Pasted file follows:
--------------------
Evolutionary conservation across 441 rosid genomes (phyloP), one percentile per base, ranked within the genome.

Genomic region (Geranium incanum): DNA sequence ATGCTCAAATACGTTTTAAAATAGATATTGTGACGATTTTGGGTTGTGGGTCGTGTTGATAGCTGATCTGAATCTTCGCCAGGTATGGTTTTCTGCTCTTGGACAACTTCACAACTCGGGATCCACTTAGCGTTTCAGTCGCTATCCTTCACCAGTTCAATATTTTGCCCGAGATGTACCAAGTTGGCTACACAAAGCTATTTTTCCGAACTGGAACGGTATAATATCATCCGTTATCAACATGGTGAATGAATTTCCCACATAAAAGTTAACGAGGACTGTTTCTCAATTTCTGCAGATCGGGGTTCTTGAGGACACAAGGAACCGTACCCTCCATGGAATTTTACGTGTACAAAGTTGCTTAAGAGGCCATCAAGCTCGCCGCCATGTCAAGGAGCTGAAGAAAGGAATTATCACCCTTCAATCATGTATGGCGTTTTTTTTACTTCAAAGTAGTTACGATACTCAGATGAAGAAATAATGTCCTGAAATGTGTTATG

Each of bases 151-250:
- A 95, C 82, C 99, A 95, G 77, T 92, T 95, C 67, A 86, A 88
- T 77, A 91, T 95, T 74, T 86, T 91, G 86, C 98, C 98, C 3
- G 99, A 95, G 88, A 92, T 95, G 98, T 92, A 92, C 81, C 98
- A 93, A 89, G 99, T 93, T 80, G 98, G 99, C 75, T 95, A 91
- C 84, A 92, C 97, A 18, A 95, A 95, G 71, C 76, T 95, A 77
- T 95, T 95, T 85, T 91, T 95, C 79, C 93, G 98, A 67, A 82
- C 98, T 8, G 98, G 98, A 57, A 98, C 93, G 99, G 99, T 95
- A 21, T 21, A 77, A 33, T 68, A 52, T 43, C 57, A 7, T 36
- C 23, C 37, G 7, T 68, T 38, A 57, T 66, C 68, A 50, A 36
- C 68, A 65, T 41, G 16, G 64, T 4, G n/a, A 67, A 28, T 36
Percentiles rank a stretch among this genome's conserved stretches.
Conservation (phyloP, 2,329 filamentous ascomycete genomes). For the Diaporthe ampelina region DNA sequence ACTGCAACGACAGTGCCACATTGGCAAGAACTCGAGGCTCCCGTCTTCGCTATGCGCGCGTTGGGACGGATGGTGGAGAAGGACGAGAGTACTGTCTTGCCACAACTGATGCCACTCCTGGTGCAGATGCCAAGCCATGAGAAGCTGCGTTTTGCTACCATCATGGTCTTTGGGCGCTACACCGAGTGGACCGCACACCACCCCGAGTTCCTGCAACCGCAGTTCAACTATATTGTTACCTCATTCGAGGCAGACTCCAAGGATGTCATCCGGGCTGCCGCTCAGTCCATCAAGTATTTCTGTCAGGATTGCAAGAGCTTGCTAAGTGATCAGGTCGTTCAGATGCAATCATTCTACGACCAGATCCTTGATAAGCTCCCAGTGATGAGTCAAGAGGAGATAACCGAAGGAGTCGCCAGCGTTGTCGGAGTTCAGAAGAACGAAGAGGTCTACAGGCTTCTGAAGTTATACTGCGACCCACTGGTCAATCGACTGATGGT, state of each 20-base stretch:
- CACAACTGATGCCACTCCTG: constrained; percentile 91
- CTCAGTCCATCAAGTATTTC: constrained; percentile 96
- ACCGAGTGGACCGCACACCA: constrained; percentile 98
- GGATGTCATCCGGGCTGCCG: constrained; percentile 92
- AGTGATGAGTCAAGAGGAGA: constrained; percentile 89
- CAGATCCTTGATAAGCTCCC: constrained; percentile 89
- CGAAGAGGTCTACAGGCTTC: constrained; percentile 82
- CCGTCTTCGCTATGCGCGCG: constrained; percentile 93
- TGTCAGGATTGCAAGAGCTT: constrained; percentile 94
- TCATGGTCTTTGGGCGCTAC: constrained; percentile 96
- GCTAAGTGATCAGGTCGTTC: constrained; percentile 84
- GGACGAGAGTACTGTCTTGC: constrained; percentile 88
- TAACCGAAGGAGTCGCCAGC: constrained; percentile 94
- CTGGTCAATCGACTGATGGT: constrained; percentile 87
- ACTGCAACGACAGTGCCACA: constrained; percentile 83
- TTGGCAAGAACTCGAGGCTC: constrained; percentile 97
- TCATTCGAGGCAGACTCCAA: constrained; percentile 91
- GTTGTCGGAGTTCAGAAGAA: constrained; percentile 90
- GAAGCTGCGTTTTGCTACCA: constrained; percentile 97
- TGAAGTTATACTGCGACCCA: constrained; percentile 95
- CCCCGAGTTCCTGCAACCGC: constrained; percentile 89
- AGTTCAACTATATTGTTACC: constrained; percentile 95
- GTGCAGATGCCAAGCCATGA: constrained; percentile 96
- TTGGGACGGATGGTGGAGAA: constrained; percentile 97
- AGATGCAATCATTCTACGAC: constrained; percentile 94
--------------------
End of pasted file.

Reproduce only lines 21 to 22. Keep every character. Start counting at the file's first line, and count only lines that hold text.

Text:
- CAGATCCTTGATAAGCTCCC: constrained; percentile 89
- CGAAGAGGTCTACAGGCTTC: constrained; percentile 82